Ray.
            I usually do try to protect a workbench top when working on grimy parts, but I would like to top the MDF with something that can take as much abuse as possible. I hear Nahm talking about tung oil all the time, but I have never used it. What type of protection does it provide? Since MDF is easily gouged, I am looking for something that creates a bit of a hard shell.

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            • #7
              I tend to use the wipe on poly. It creates a very clean surface which is pretty durable for WW. As Ray says I doubt any surface will provide durability if you are going to be dissassembling engines on it. A sacrificial top surface may be the way to go.

              For my bench I have a 1/4 lip on the banding and then insert a piece of HB (finished with WO Poly and wax). When it gets too dinged up just replace it for less than $10.

              my 2 cents...............
              Jon

              Phoenix AZ - It's a dry heat
              ________________________________

              We all make mistakes and I should know I've made enough of them
              techzibits.com

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              • #8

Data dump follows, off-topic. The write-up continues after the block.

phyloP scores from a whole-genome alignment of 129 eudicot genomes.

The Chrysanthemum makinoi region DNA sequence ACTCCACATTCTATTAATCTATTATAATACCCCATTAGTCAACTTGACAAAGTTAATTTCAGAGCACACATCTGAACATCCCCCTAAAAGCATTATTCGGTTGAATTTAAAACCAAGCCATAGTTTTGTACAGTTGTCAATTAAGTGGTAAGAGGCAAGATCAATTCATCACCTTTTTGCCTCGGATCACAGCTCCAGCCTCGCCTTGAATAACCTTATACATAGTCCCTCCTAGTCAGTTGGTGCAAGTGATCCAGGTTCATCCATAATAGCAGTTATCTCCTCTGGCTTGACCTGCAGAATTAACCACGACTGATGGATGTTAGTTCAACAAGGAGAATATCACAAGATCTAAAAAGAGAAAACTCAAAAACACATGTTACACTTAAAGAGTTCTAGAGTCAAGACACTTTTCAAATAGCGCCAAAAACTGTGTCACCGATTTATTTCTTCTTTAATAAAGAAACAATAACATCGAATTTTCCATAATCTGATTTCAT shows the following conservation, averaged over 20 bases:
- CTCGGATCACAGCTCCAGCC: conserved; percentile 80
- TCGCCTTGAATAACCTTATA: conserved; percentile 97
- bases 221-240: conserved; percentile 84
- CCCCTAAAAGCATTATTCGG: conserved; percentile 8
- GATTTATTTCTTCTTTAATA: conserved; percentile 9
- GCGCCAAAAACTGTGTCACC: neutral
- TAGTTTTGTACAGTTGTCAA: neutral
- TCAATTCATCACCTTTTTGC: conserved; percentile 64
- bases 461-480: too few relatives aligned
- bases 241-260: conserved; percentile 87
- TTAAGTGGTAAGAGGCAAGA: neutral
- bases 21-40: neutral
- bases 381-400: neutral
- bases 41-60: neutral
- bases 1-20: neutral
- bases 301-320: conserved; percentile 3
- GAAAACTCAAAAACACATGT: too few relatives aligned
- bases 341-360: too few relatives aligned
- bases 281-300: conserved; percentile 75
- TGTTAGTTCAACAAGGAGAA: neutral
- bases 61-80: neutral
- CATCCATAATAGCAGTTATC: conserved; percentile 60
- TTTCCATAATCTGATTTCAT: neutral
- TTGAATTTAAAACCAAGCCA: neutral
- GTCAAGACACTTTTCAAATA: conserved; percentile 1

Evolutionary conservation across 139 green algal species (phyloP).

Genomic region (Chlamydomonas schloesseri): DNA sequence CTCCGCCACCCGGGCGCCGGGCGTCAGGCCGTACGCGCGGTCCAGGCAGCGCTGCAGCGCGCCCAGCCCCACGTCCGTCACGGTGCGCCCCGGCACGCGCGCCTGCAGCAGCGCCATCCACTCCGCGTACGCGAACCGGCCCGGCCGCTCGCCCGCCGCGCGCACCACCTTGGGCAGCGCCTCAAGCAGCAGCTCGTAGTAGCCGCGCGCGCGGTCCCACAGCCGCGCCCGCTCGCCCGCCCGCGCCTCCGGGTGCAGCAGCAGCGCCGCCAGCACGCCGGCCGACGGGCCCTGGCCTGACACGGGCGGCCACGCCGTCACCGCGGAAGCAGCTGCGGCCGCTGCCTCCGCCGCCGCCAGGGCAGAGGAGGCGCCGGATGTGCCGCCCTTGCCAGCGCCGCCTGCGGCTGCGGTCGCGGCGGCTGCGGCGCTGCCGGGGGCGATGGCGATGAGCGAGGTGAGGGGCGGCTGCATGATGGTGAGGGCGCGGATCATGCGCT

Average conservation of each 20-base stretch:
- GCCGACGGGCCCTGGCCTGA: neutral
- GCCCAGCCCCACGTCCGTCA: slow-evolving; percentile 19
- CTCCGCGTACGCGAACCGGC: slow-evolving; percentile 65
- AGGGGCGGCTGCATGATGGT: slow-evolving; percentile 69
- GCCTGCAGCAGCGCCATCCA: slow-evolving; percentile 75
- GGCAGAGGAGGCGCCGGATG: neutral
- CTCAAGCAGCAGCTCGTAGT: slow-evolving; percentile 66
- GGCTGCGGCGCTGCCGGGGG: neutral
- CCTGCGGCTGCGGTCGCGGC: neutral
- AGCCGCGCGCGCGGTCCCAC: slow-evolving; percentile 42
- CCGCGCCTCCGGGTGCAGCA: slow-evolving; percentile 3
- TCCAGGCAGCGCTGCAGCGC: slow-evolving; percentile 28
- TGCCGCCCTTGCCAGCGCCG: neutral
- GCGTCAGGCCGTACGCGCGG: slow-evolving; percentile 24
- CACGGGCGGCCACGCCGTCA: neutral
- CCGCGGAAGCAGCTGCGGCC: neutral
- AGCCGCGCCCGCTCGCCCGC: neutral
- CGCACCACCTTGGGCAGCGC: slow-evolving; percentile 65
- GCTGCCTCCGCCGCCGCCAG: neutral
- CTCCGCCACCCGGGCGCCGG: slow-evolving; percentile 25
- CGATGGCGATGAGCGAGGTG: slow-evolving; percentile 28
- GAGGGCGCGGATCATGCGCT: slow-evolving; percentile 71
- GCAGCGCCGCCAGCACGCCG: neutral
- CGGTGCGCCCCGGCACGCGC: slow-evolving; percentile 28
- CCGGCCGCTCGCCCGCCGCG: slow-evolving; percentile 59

You said you had 3 workbench tos. Why not dedicate one to mechanical, or limit that type of work to one bench, and cover it with formica?
                Don, aka Pappy,

                Wise men talk because they have something to say,
                Fools because they have to say something.
                Plato

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                • #9
                  with epoxy at about $120 for a gallon of resin and a gallon of hardener, I'd think about going with that, for a really durable finish.
                  Alex

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                  • #10
                    For the automotive one, depending on bench length and your mechanical ability and needs, I would consider making a galvanized sleeve to cover part or all of the top. Mount it to some 1/2" plywood, with a lip that folds over the bench top, then clean it and remove when done.
                    She couldn't tell the difference between the escape pod, and the bathroom. We had to go back for her.........................Twice.

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                    • #11
                      Originally posted by JeffG78
                      I hear Nahm talking about tung oil all the time, but I have never used it. What type of protection does it provide? Since MDF is easily gouged, I am looking for something that creates a bit of a hard shell.
                      The whole point of Tung oil is that it doesn't create a hard shell.

                      MDF is, as you say, easily gouged. If the surface was hard-glazed, it would fracture, whereas with Tung oil, it won't - and repairs are easy. Because it's an oil, it will waterproof the surface to some extent and also put a sheen on it, enabling you to slide stuff around easier than on "raw" MDF.

                      The method of application is important to get right. Spread, brush, or rub on a thin coat, leave 15 - 20 minutes, then remove all excess oil. Repeat until you're happy with it. Here's an example of the finish on a mod I did for my Jet OSS:

                      Click image for larger version